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Bishop McNamara High School is sad to announce that Bishop Emeritus William George Curlin, passed away on December 23 at 90 years old.
Bishop Curlin was ordained to the priesthood on May 25, 1957 at age 29 by Patrick Cardinal O'Boyle. Early in his ministry, Bishop Curlin resided at St. Gabriel's parish with Bishop John M. McNamara. Bishop McNamara's influence in Bishop Curlin's life and ministry was so strong that his episcopal motto became "Entire Cum Christo" ("To Think With Christ"), words that were spoken often by Bishop McNamara and from which our school motto came.
Curlin finished his ministerial career in Charlotte, North Carolina, where he served as Bishop from 1994-2002. On November 2, 1988, Curlin was appointed Auxiliary Bishop of Washington and titular Bishop of Rossmarkaeum by Pope John Paul II. During his time in Washington, he founded several homes for the poor and homeless with terminal diseases, AIDS in particular, and began a lengthy collaboration and friendship with Mother Teresa.
Bishop Curlin was noted as a powerful homilist, often bringing listeners to tears with his stories of the love of God and reconciliation between enemies and in broken families – as well as the miracles that he has personally witnessed. Even in his retirement, Bishop Curlin continued to actively serve the spiritual needs of others, especially the sick and dying.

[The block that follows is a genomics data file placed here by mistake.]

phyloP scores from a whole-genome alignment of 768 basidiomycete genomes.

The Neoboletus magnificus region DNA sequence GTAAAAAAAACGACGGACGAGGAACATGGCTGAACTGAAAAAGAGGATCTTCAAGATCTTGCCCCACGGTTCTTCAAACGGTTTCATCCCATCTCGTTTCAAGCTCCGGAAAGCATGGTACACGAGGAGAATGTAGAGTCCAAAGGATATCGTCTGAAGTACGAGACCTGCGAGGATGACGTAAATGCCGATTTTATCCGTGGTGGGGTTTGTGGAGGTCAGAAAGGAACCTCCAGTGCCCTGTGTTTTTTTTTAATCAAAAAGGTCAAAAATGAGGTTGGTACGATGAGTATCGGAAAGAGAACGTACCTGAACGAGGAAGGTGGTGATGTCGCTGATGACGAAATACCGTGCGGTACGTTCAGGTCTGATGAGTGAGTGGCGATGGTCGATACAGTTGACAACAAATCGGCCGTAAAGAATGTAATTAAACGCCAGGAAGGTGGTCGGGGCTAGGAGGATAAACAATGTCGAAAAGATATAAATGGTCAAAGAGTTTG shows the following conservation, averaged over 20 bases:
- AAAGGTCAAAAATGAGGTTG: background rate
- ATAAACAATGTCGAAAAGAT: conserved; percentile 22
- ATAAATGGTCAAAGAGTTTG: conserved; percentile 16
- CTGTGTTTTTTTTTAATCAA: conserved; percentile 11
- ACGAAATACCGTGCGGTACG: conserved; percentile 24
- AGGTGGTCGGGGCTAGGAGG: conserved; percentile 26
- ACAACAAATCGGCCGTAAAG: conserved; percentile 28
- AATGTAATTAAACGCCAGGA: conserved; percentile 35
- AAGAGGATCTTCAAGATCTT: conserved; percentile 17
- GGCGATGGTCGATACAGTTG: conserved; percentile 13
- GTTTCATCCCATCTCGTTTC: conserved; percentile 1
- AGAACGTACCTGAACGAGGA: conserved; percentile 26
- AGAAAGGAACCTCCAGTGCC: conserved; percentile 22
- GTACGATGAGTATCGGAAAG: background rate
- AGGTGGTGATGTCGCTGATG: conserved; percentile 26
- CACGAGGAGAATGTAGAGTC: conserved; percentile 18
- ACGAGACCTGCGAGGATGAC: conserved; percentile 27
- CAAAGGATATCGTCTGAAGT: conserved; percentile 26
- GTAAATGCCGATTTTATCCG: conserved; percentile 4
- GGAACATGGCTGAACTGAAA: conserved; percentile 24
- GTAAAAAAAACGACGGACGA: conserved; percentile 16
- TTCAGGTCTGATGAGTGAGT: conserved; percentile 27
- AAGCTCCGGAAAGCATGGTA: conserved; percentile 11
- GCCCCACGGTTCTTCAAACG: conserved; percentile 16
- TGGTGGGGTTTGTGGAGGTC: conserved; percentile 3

Bishop Curlin was a close friend of the Mona family, and served as confessor to Andy Mona '82. Bishop Curlin was ordained to the priesthood on May 25, 1957 at age 29 by Patrick Cardinal O'Boyle. Early in his ministry, Bishop Curlin resided at St. Gabriel's parish with Bishop John M. McNamara. Bishop McNamara's influence in Bishop Curlin's life and ministry was so strong that his episcopal motto became "Entire Cum Christo" ("To Think With Christ")
He was also a longtime friend and confessor of St. Teresa. He first met Mother Teresa of Calcutta during his ministry to the poor and homeless in the 1970s in Washington. When she visited Charlotte in 1995, he also welcomed her order, the Missionaries of Charity, to open a convent in east Charlotte where the sisters continue to care for the poorest and most vulnerable. Their close friendship lasted more than 20 years, until her death. Bishop Curlin was one of those asked to contribute to the official investigation of her life for the cause for her canonization. In 2016 she was officially declared a saint.
"She saw with an inner vision," said Bishop Curlin during a memorial Mass at St. Patrick Cathedral two years after St. Teresa's death. "She saw with her heart. It was her belief that if you want to touch God, you reach down and touch a crying child, a dying person, you feed the homeless or just reach out to the broken-hearted."
Several newspapers have published articles to commemorate the life of Bishop Curlin, including the Catholic Standard, the Charlotte Observer, and the Catholic Herald. His obituary can be found by clicking here.
The reception of the body took place at St. Gabriel Church, 3016 Providence Road in Charlotte on Monday, Jan. 1, 2018. The Mass of Christian Burial was celebrated on Tuesday, Jan. 2 at St. Gabriel Church. After the funeral Mass, Bishop Curlin was buried at Belmont Abbey in Belmont.